Biophysical Studies on the Stability of DNA Intrastrand Cross-Links of Transplatin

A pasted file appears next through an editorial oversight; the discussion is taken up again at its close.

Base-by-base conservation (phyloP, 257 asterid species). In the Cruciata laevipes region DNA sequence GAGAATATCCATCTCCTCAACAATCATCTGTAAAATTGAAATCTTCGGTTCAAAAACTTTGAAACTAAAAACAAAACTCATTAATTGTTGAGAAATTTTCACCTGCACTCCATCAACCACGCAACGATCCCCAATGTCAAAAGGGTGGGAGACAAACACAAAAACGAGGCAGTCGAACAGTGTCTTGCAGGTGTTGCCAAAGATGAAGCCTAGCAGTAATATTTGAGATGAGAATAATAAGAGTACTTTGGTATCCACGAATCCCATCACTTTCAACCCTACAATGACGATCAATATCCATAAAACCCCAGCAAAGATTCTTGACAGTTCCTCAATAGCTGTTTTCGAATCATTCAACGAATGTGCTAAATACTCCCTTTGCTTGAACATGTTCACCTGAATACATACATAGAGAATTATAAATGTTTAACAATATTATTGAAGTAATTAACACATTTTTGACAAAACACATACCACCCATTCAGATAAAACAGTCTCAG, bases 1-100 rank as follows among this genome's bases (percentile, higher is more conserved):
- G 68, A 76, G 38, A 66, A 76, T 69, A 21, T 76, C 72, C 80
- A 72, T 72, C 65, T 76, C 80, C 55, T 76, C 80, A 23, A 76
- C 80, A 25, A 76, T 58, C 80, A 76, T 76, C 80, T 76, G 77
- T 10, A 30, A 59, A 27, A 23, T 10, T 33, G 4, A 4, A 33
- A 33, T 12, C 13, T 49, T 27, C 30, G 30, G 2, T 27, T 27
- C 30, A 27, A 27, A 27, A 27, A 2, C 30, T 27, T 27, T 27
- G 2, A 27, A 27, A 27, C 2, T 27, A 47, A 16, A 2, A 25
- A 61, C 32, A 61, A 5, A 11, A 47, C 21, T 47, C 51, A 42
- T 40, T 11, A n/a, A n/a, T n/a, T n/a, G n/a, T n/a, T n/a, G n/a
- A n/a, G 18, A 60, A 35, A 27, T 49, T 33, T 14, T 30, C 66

Clinically ineffective transplatin [trans-diamminedichloridoplatinum(II)] is used in the studies of the structure-pharmacological activity relationship of platinum compounds. In addition, a number of transplatin analogs exhibit promising toxic effects in several tumor cell lines including those resistant to conventional antitumor cisplatin. Moreover, transplatin-modified oligonucleotides have been shown to be effective modulators of gene expression. Owing to these facts and because DNA is also considered the major pharmacological target of platinum complexes, interactions between transplatin and DNA are of great interest. We examined, using biophysical and biochemical methods, the stability of 1,3-GNG intrastrand cross-links (CLs) formed by transplatin in short synthetic oligodeoxyribonucleotide duplexes and natural double-helical DNA. We have found that transplatin forms in double-helical DNA 1,3-GNG intrastrand CLs, but their stability depends on the sequence context. In some sequences the 1,3-GNG intrastrand CLs formed by transplatin in double-helical DNA readily rearrange into interstrand CLs. On the other hand, in a number of other sequences these intrastrand CLs are relatively stable. We show that the stability of 1,3-GNG intrastrand CLs of transplatin correlates with the extent of conformational distortion and thermodynamic destabilization induced in double- helical DNA by this adduct.